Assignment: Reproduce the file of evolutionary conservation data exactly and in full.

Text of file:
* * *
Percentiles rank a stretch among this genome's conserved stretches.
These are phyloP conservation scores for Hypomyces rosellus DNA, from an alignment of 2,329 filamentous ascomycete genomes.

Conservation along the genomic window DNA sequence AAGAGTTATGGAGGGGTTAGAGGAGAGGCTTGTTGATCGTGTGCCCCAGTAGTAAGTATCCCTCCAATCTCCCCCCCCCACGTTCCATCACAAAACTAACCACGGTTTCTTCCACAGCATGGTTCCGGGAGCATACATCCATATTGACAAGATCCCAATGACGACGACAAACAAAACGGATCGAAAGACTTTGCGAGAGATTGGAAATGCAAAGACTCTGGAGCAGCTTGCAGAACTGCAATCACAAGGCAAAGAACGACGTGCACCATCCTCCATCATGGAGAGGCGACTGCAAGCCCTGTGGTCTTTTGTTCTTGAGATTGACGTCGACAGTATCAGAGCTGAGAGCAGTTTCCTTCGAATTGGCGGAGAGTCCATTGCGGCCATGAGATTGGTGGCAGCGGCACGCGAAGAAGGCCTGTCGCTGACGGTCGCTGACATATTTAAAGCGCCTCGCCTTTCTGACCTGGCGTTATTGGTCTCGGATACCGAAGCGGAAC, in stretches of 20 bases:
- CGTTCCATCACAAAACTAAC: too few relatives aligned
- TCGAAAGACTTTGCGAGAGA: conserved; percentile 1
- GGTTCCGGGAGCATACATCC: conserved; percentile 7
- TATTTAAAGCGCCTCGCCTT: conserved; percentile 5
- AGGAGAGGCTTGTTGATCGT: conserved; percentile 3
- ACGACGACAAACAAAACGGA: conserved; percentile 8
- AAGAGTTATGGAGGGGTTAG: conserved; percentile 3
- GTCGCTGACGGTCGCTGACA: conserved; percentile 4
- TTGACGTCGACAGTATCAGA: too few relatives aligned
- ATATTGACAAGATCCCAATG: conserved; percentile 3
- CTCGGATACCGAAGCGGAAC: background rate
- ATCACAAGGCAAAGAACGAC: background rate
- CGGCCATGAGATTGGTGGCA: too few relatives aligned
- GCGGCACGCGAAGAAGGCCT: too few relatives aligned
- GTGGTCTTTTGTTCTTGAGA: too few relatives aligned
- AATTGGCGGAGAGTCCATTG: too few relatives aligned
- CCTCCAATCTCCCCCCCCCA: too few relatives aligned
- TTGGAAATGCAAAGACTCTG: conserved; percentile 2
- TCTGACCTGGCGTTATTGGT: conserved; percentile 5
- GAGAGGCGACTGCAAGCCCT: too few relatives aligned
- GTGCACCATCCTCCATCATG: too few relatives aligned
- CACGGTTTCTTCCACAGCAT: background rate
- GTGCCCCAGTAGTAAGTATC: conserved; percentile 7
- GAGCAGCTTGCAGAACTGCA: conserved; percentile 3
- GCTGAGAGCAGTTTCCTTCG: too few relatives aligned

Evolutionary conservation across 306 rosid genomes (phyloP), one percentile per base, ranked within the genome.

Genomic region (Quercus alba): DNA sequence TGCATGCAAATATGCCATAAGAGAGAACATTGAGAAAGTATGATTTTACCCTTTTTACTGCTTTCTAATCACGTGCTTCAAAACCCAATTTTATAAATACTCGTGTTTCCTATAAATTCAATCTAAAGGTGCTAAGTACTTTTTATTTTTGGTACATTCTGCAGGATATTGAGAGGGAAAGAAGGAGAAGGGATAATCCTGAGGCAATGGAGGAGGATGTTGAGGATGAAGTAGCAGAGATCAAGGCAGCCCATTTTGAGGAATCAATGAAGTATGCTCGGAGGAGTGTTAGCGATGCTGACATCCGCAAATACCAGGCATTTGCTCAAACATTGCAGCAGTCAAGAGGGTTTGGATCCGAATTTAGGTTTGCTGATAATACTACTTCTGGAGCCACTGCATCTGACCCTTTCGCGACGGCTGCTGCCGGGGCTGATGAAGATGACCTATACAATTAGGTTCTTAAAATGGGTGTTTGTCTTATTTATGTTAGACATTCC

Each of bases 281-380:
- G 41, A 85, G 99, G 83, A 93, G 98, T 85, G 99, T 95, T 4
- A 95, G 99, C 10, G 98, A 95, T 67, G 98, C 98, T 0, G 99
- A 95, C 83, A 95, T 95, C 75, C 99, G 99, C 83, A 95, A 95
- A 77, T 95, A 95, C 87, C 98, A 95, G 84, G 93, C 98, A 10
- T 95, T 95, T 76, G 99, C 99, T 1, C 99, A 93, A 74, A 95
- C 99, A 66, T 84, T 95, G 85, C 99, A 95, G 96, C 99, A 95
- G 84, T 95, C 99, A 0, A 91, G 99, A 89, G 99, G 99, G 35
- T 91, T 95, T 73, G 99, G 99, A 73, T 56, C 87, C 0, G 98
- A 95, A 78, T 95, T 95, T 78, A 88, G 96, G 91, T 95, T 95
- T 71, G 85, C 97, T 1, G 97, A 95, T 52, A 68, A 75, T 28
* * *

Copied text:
Percentiles rank a stretch among this genome's conserved stretches.
These are phyloP conservation scores for Hypomyces rosellus DNA, from an alignment of 2,329 filamentous ascomycete genomes.

Conservation along the genomic window DNA sequence AAGAGTTATGGAGGGGTTAGAGGAGAGGCTTGTTGATCGTGTGCCCCAGTAGTAAGTATCCCTCCAATCTCCCCCCCCCACGTTCCATCACAAAACTAACCACGGTTTCTTCCACAGCATGGTTCCGGGAGCATACATCCATATTGACAAGATCCCAATGACGACGACAAACAAAACGGATCGAAAGACTTTGCGAGAGATTGGAAATGCAAAGACTCTGGAGCAGCTTGCAGAACTGCAATCACAAGGCAAAGAACGACGTGCACCATCCTCCATCATGGAGAGGCGACTGCAAGCCCTGTGGTCTTTTGTTCTTGAGATTGACGTCGACAGTATCAGAGCTGAGAGCAGTTTCCTTCGAATTGGCGGAGAGTCCATTGCGGCCATGAGATTGGTGGCAGCGGCACGCGAAGAAGGCCTGTCGCTGACGGTCGCTGACATATTTAAAGCGCCTCGCCTTTCTGACCTGGCGTTATTGGTCTCGGATACCGAAGCGGAAC, in stretches of 20 bases:
- CGTTCCATCACAAAACTAAC: too few relatives aligned
- TCGAAAGACTTTGCGAGAGA: conserved; percentile 1
- GGTTCCGGGAGCATACATCC: conserved; percentile 7
- TATTTAAAGCGCCTCGCCTT: conserved; percentile 5
- AGGAGAGGCTTGTTGATCGT: conserved; percentile 3
- ACGACGACAAACAAAACGGA: conserved; percentile 8
- AAGAGTTATGGAGGGGTTAG: conserved; percentile 3
- GTCGCTGACGGTCGCTGACA: conserved; percentile 4
- TTGACGTCGACAGTATCAGA: too few relatives aligned
- ATATTGACAAGATCCCAATG: conserved; percentile 3
- CTCGGATACCGAAGCGGAAC: background rate
- ATCACAAGGCAAAGAACGAC: background rate
- CGGCCATGAGATTGGTGGCA: too few relatives aligned
- GCGGCACGCGAAGAAGGCCT: too few relatives aligned
- GTGGTCTTTTGTTCTTGAGA: too few relatives aligned
- AATTGGCGGAGAGTCCATTG: too few relatives aligned
- CCTCCAATCTCCCCCCCCCA: too few relatives aligned
- TTGGAAATGCAAAGACTCTG: conserved; percentile 2
- TCTGACCTGGCGTTATTGGT: conserved; percentile 5
- GAGAGGCGACTGCAAGCCCT: too few relatives aligned
- GTGCACCATCCTCCATCATG: too few relatives aligned
- CACGGTTTCTTCCACAGCAT: background rate
- GTGCCCCAGTAGTAAGTATC: conserved; percentile 7
- GAGCAGCTTGCAGAACTGCA: conserved; percentile 3
- GCTGAGAGCAGTTTCCTTCG: too few relatives aligned

Evolutionary conservation across 306 rosid genomes (phyloP), one percentile per base, ranked within the genome.

Genomic region (Quercus alba): DNA sequence TGCATGCAAATATGCCATAAGAGAGAACATTGAGAAAGTATGATTTTACCCTTTTTACTGCTTTCTAATCACGTGCTTCAAAACCCAATTTTATAAATACTCGTGTTTCCTATAAATTCAATCTAAAGGTGCTAAGTACTTTTTATTTTTGGTACATTCTGCAGGATATTGAGAGGGAAAGAAGGAGAAGGGATAATCCTGAGGCAATGGAGGAGGATGTTGAGGATGAAGTAGCAGAGATCAAGGCAGCCCATTTTGAGGAATCAATGAAGTATGCTCGGAGGAGTGTTAGCGATGCTGACATCCGCAAATACCAGGCATTTGCTCAAACATTGCAGCAGTCAAGAGGGTTTGGATCCGAATTTAGGTTTGCTGATAATACTACTTCTGGAGCCACTGCATCTGACCCTTTCGCGACGGCTGCTGCCGGGGCTGATGAAGATGACCTATACAATTAGGTTCTTAAAATGGGTGTTTGTCTTATTTATGTTAGACATTCC

Each of bases 281-380:
- G 41, A 85, G 99, G 83, A 93, G 98, T 85, G 99, T 95, T 4
- A 95, G 99, C 10, G 98, A 95, T 67, G 98, C 98, T 0, G 99
- A 95, C 83, A 95, T 95, C 75, C 99, G 99, C 83, A 95, A 95
- A 77, T 95, A 95, C 87, C 98, A 95, G 84, G 93, C 98, A 10
- T 95, T 95, T 76, G 99, C 99, T 1, C 99, A 93, A 74, A 95
- C 99, A 66, T 84, T 95, G 85, C 99, A 95, G 96, C 99, A 95
- G 84, T 95, C 99, A 0, A 91, G 99, A 89, G 99, G 99, G 35
- T 91, T 95, T 73, G 99, G 99, A 73, T 56, C 87, C 0, G 98
- A 95, A 78, T 95, T 95, T 78, A 88, G 96, G 91, T 95, T 95
- T 71, G 85, C 97, T 1, G 97, A 95, T 52, A 68, A 75, T 28